Scents and Sensibility: A Perfume Walking Tour of Paris, Part III


In the Marais, our first stop on this part of the perfume walking trip of Paris is l’Artisan Parfumeur (34, rue des Francs Bourgeois, in the 3rd Arrondissement). It has a boho apothecary vibe and fragrances like Timbuktu for the guys or Chasse aux Papillons for the gals. For your home, it carries candles in elegant containers with antique gold lids. For traditionalists, nearby is Fragonard (51, rue des Francs Bourgeois, in the 4th), a perfume house with over 100 years of history.

Heading over to the rue des Archives, you’ll find the antidote to the world of luxury fragrances, Etat Libre d’Orange (69, rue des Archives, in the 3rd). The shop appeals to the subversive antiluxe personality, so don’t expect fancy bottles, shiny counters or French models to be waiting on you—sort of a relief, actually. With names like Delicious Closet Queen, Sex Pistols and Fat Electrician, you’ll experience perfumes that strike right between the eyes. Our favorite is Tilda Swinton Like This, so you get the idea. It’s a fragrance revolution of the first order.

Etat Libre d’Orange.

As you head to the Places des Vosges, you’ll discover Mariage Frères (30, rue du Bourg Tibourg, in the 4th), a luxury tea shop. Fragrant teas are blended into exquisite combinations, and the shop is filled with miniature Japanese teapots. You’ll feel a bit like Alice in Wonderland, so “drink” and enjoy.  


A girl’s trip to Paris would not be complete without a walk down the luxe avenue Montaigne. First, stop into Dior (30, avenue Montaigne, in the 8th), our favorite, where we love the original fragrances like Diorella, or Diorissimo or Miss Dior, both introduced by Monsieur Dior. Dior’s Eau de Sauvage is also a men’s traditional favorite. The new formulation of J’Adore, called l’Absolu, was recently unveiled and contains a “pure version” of the essences of the original fragrance, currently the world’s best seller.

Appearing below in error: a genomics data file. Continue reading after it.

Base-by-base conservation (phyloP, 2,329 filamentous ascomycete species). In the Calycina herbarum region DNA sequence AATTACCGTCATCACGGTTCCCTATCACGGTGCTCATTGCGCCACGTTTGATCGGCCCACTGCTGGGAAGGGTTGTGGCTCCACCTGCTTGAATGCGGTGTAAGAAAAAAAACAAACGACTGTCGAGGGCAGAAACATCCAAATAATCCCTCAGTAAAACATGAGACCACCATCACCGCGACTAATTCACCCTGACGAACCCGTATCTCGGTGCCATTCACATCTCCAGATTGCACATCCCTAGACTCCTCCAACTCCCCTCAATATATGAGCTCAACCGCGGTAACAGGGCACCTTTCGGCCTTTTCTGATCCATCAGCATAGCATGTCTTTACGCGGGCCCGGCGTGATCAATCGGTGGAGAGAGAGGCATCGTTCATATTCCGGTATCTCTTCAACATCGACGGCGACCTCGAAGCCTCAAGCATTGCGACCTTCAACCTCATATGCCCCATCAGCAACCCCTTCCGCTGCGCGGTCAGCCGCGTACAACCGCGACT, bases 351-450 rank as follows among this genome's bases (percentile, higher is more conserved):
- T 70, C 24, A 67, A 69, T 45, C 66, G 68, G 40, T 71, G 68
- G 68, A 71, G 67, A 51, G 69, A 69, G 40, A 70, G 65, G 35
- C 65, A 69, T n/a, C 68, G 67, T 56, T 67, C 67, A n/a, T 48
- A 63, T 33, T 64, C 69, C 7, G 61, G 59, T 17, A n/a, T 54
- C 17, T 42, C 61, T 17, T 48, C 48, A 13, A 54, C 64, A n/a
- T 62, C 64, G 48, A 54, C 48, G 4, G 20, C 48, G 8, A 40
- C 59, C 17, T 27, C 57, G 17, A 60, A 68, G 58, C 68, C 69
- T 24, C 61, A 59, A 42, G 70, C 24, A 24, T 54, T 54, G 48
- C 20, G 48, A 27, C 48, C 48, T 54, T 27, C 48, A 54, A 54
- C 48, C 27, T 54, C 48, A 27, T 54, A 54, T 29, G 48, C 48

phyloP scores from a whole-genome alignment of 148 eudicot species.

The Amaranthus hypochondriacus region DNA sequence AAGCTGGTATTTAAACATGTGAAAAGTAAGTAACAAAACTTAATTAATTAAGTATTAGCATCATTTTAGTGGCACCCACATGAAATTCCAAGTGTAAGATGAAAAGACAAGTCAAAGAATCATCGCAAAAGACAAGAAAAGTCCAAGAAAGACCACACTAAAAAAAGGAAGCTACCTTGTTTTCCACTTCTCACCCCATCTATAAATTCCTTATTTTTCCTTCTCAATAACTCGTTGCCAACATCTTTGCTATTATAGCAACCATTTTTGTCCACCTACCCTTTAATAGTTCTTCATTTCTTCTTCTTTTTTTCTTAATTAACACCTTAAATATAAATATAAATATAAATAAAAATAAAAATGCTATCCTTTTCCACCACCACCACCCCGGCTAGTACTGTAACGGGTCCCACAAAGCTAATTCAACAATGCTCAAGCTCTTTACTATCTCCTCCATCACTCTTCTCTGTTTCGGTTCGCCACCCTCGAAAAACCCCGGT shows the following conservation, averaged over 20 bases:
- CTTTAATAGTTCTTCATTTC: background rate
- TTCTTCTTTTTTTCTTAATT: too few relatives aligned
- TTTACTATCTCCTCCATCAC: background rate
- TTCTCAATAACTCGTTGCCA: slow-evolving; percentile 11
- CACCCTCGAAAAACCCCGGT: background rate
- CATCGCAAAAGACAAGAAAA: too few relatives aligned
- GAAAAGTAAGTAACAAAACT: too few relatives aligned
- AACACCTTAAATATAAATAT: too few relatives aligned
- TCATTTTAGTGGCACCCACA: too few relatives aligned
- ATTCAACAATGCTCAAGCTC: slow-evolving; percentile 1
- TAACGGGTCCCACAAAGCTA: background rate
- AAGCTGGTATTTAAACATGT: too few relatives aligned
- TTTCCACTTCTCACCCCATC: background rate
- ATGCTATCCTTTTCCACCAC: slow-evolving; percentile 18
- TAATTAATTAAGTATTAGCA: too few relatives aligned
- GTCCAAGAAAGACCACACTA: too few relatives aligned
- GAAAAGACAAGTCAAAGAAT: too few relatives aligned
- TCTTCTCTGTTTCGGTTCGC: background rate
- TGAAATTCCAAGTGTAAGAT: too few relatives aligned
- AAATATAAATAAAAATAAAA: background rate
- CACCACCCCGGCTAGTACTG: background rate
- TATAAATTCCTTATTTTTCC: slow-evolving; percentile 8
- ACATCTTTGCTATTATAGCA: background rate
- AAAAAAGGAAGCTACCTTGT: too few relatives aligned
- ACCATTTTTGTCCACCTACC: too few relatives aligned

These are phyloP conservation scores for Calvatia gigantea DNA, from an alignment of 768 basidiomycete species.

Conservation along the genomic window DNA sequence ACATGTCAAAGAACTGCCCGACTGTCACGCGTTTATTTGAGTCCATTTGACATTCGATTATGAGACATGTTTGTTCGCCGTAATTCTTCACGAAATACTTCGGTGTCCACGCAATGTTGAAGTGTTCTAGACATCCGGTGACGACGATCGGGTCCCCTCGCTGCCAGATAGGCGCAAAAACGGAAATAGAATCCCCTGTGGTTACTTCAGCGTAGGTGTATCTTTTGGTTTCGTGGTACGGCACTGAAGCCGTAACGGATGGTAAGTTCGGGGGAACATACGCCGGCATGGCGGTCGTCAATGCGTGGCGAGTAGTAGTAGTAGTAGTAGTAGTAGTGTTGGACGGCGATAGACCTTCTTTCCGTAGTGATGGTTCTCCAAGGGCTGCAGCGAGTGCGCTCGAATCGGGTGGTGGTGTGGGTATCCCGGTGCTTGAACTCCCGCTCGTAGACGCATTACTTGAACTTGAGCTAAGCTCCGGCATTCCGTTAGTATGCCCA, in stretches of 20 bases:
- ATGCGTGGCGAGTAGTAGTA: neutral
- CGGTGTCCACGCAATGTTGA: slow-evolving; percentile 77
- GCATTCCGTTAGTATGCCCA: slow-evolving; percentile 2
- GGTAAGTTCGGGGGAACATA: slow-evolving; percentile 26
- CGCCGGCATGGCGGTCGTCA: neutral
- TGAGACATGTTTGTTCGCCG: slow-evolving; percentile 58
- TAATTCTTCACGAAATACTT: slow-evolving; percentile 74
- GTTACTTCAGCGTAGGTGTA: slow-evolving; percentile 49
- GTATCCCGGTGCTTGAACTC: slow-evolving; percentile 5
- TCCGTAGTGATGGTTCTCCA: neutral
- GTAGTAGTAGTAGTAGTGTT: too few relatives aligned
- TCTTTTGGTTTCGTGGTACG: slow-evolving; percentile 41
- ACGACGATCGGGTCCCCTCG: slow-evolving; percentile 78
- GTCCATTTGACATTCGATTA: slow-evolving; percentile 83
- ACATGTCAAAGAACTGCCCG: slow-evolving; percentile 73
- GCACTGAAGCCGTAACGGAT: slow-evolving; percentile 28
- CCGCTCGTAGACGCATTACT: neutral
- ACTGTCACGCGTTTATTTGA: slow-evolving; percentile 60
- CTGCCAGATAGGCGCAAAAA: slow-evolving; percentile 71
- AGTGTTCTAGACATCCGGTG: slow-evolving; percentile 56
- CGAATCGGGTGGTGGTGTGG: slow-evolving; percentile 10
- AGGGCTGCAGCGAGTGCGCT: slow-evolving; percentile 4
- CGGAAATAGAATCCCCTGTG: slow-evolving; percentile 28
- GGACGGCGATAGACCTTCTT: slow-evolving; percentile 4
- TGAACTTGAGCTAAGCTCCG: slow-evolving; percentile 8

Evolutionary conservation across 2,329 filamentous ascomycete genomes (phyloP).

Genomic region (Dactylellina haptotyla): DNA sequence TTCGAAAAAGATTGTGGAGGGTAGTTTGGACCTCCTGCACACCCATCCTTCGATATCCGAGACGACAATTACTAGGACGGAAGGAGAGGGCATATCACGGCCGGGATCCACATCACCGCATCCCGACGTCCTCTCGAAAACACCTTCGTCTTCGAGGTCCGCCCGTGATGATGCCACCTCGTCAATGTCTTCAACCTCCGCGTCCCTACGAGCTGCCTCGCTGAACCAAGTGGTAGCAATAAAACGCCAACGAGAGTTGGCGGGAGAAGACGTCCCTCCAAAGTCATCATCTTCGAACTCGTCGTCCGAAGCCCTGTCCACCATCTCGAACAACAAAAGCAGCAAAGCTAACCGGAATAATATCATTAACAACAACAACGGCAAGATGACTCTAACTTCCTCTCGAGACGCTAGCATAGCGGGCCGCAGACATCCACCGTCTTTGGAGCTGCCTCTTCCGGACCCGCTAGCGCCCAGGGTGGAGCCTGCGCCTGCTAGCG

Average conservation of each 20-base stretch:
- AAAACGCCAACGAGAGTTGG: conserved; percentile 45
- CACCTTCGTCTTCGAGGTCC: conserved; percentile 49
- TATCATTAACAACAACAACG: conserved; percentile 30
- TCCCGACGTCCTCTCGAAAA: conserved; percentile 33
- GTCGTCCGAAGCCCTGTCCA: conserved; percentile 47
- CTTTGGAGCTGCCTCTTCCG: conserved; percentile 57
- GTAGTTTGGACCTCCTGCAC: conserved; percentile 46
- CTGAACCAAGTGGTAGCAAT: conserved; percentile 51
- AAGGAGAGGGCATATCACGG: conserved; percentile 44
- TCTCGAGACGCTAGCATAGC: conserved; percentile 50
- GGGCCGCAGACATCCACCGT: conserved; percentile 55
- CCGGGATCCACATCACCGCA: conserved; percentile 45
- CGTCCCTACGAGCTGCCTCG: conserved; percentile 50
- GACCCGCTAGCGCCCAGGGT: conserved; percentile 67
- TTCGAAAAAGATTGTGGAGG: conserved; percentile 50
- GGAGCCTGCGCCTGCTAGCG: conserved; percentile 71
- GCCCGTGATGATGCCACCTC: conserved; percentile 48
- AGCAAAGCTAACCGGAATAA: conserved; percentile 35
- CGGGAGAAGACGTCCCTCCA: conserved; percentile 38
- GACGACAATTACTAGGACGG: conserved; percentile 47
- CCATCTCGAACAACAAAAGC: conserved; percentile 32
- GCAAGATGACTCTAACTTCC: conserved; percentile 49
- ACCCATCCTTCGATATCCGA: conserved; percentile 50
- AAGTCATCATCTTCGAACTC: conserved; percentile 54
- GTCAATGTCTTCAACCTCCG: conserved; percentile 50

Caron (34, avenue Montaigne, in the 8th) is a traditional luxury house that has released a number of fragrances, many that helped introduce perfume to the United States over the past 75 years ago: Narcisse Noir (1911), Infini (1912), Tabac Blond (1919), Fleurs de Rocaille (1934), Royal Bain (1941)—all still in production today. The Nina Ricci boutique (39, avenue Montaigne, in the 8th) is also a French couture house, with the signature fragrance l’Air Nina Ricci. As you head toward the Champs Elysées, Hayari Couture (3, avenue Matignon, in the 8th), a private atelier of bridal couture designer Nabil Hayari, features the boutique fragrance Only for Her, inspired by the jasmine from his childhood garden.

After the avenue Matignon, we’ll be turning up the street toward the rue Saint-Honoré, passing the presidential palace. The Hermès flagship (24, rue du Faubourg Saint-Honoré, in the 8th) features fragrances like Calèche for women.

The last stop, Colette (213, rue Saint-Honoré, in the 1st), is for the cult-like fashion crowd, as many Paris trends in beauty, fashion and music begin here. You’ll find fragrances created by fashion designers like Roger Vivier and Balenciaga, American heritage products, or new organic collections. At Colette, people-watching is part of your experience, too. Here, the fashion personalities of Paris enjoy a quick bite and gossip about the latest news from the fashion world.

Related Links
L’Artisan Parfumeur
Etat Libre d’Orange
Mariage Frères
Nina Ricci
Hayari Couture

Pikke Allen, aka ARTIFICE, travels the time warp between Hollywood and Paris, where she is a writer/blogger/Creative Consultant for both US and French luxury lifestyle brands. Her bobo credentials were earned designing costumes for theatre, film and television. Her passion for all things fashion brings her to museums, designer ateliers, runway shows and the Paris shopping beat, where she confesses all about boho bargains or luxury shopping secrets. You can read more of Pikke’s fashion tips, trends and shopping confessions at Styliste Privée.

Editor’s note: Did you know our Paris walking trips are available as pdfs that you can print out, and as apps for your iPhone and Android devices? And they start at just $2!